Now, of course, people are free—they may think as they choose to—but the information given to one is important. Yes, the products of the public school system are still free to choose what information they believe and what they seek out—or choose not to find. The information given to the youth of the United States, though, in regards to topics such as politics and history, are often of a far left-wing view. Consider the uses of Howard Zinn’s book A People’s History of the United States as a textbook in many American history classes. Zinn, a Communist, hardly kept his book subjective—or even historically accurate. Instead of portraying the Founders as heroes fighting for liberty, they are shown as the typical “rich white men” who oppressed women and minorities. Or take the gushing case made for Progressives in the work. The title of the work alone should have any lover of liberty suspicious.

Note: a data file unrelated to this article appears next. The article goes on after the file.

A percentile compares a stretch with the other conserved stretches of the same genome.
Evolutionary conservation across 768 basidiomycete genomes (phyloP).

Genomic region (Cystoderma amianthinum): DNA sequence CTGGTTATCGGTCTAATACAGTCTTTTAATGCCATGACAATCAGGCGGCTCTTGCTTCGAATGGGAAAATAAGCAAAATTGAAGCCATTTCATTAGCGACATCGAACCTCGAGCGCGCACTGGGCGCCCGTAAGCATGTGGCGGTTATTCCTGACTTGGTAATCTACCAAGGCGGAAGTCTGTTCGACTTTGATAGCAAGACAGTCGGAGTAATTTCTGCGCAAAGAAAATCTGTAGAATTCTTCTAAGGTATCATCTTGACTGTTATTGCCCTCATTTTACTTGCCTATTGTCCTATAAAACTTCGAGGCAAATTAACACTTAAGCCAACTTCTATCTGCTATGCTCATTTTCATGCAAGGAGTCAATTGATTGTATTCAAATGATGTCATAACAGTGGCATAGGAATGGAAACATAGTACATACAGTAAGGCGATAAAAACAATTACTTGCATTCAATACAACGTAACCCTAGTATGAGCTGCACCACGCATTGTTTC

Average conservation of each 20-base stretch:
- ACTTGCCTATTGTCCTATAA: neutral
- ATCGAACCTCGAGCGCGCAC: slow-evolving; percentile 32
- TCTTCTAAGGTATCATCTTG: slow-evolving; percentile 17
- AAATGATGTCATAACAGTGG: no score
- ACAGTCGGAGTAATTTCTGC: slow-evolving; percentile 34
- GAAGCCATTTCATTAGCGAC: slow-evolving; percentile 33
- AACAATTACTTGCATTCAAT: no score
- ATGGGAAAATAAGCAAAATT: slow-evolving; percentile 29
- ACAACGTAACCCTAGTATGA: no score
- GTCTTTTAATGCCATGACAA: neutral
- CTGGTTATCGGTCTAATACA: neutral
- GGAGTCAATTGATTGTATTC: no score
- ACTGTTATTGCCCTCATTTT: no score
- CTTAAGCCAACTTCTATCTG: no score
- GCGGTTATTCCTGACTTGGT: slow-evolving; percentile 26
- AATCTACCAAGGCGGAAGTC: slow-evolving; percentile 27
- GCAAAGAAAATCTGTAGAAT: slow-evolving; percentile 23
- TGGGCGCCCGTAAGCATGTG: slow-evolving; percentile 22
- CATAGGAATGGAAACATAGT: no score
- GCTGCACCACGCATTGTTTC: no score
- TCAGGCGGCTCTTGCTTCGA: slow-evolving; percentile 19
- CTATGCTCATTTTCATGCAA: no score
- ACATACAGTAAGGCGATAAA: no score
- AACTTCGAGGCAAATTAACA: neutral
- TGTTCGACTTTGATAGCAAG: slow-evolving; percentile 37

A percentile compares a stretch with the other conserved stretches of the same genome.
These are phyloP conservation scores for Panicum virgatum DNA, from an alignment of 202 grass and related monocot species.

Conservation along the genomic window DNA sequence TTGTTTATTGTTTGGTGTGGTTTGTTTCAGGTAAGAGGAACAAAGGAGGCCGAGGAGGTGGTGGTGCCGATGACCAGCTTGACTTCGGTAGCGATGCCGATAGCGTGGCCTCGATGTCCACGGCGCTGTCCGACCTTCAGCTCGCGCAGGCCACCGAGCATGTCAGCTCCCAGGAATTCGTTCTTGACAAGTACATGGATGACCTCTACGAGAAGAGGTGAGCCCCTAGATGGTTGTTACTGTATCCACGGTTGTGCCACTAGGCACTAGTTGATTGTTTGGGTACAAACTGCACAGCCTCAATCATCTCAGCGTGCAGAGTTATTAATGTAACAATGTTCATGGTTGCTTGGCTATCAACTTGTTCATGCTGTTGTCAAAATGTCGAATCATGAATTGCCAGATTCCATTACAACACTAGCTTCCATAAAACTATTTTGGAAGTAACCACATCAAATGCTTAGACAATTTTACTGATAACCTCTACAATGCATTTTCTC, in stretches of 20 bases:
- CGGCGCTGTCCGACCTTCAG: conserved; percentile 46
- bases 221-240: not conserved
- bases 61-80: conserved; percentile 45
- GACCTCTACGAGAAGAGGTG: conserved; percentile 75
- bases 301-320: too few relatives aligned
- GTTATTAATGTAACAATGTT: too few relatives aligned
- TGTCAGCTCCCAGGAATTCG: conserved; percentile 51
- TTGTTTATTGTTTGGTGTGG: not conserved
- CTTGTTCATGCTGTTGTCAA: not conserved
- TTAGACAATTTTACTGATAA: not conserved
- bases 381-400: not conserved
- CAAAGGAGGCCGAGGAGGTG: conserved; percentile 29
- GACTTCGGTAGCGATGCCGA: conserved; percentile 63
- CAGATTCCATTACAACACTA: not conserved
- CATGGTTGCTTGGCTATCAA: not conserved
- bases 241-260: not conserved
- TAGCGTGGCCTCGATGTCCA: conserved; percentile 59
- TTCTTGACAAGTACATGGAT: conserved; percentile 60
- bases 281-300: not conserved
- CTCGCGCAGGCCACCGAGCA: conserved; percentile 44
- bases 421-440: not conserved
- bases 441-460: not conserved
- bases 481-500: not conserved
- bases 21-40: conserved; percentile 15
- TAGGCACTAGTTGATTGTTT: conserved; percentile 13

It is on this note that the main point of the dangerous effect of government schools will be examined. In dictatorial and totalitarian nations, government schools brainwash and indoctrinate outright—in supposedly “democratic” nations, such is done covertly. As a result of this, American society has been changed via the radical leftist infiltration of the public schools. Let it be known that I am not suggesting all teachers in public schools are radical leftists—as there will always be exceptions to the case.
One dangerous effect of government schools is that they have softened the populace up to the idea of socialism and being ordered by the government. The near worship of mathematics and science has conditioned many for technocrats and rule of those “smarter than them.” This is also seen in the field of literature. Students are not taught to appreciate an author because their writing is beautiful, but because of the author’s background or the supposed leftist themes of a work. Allen Ginsburg is glorified because he was gay (he was also a drug-taking Communist), Toni Morrison and Maya Angelou because both are black and female, and Amy Tan because she is Chinese. I am not suggesting that these authors not “good,” rather that they are thought to be good not for their literary merits, but for their backgrounds.